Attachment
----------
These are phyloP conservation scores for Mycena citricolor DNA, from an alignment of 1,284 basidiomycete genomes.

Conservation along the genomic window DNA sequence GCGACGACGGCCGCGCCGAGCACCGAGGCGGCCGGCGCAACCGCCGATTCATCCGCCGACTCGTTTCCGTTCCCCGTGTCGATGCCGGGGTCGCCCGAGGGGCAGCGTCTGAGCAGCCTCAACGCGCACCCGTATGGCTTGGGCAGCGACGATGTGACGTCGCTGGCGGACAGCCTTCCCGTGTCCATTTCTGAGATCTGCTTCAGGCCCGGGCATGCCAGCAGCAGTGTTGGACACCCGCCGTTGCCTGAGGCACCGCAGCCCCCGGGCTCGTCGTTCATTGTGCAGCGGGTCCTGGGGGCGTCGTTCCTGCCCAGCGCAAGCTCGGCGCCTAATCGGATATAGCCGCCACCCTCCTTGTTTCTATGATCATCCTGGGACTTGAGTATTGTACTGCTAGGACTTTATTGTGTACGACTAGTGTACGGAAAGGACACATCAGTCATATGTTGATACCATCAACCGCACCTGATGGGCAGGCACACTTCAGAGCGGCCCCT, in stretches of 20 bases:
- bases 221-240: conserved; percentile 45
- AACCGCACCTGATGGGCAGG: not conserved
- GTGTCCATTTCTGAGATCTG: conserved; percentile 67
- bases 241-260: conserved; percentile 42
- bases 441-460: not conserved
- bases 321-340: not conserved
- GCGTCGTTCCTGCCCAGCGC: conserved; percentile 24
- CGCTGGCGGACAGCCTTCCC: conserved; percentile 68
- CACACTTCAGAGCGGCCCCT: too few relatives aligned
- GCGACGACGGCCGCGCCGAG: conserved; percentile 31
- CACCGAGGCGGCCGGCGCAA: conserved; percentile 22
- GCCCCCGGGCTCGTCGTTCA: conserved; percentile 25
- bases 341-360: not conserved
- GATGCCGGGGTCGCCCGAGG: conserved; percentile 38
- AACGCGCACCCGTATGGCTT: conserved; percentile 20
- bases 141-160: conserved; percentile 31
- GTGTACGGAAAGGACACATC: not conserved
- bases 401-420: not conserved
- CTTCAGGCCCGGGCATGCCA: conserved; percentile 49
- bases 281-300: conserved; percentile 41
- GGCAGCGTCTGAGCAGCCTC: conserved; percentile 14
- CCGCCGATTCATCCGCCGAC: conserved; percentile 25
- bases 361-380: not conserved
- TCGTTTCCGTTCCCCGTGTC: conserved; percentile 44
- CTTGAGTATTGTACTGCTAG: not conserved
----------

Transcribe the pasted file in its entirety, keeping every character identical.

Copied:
These are phyloP conservation scores for Mycena citricolor DNA, from an alignment of 1,284 basidiomycete genomes.

Conservation along the genomic window DNA sequence GCGACGACGGCCGCGCCGAGCACCGAGGCGGCCGGCGCAACCGCCGATTCATCCGCCGACTCGTTTCCGTTCCCCGTGTCGATGCCGGGGTCGCCCGAGGGGCAGCGTCTGAGCAGCCTCAACGCGCACCCGTATGGCTTGGGCAGCGACGATGTGACGTCGCTGGCGGACAGCCTTCCCGTGTCCATTTCTGAGATCTGCTTCAGGCCCGGGCATGCCAGCAGCAGTGTTGGACACCCGCCGTTGCCTGAGGCACCGCAGCCCCCGGGCTCGTCGTTCATTGTGCAGCGGGTCCTGGGGGCGTCGTTCCTGCCCAGCGCAAGCTCGGCGCCTAATCGGATATAGCCGCCACCCTCCTTGTTTCTATGATCATCCTGGGACTTGAGTATTGTACTGCTAGGACTTTATTGTGTACGACTAGTGTACGGAAAGGACACATCAGTCATATGTTGATACCATCAACCGCACCTGATGGGCAGGCACACTTCAGAGCGGCCCCT, in stretches of 20 bases:
- bases 221-240: conserved; percentile 45
- AACCGCACCTGATGGGCAGG: not conserved
- GTGTCCATTTCTGAGATCTG: conserved; percentile 67
- bases 241-260: conserved; percentile 42
- bases 441-460: not conserved
- bases 321-340: not conserved
- GCGTCGTTCCTGCCCAGCGC: conserved; percentile 24
- CGCTGGCGGACAGCCTTCCC: conserved; percentile 68
- CACACTTCAGAGCGGCCCCT: too few relatives aligned
- GCGACGACGGCCGCGCCGAG: conserved; percentile 31
- CACCGAGGCGGCCGGCGCAA: conserved; percentile 22
- GCCCCCGGGCTCGTCGTTCA: conserved; percentile 25
- bases 341-360: not conserved
- GATGCCGGGGTCGCCCGAGG: conserved; percentile 38
- AACGCGCACCCGTATGGCTT: conserved; percentile 20
- bases 141-160: conserved; percentile 31
- GTGTACGGAAAGGACACATC: not conserved
- bases 401-420: not conserved
- CTTCAGGCCCGGGCATGCCA: conserved; percentile 49
- bases 281-300: conserved; percentile 41
- GGCAGCGTCTGAGCAGCCTC: conserved; percentile 14
- CCGCCGATTCATCCGCCGAC: conserved; percentile 25
- bases 361-380: not conserved
- TCGTTTCCGTTCCCCGTGTC: conserved; percentile 44
- CTTGAGTATTGTACTGCTAG: not conserved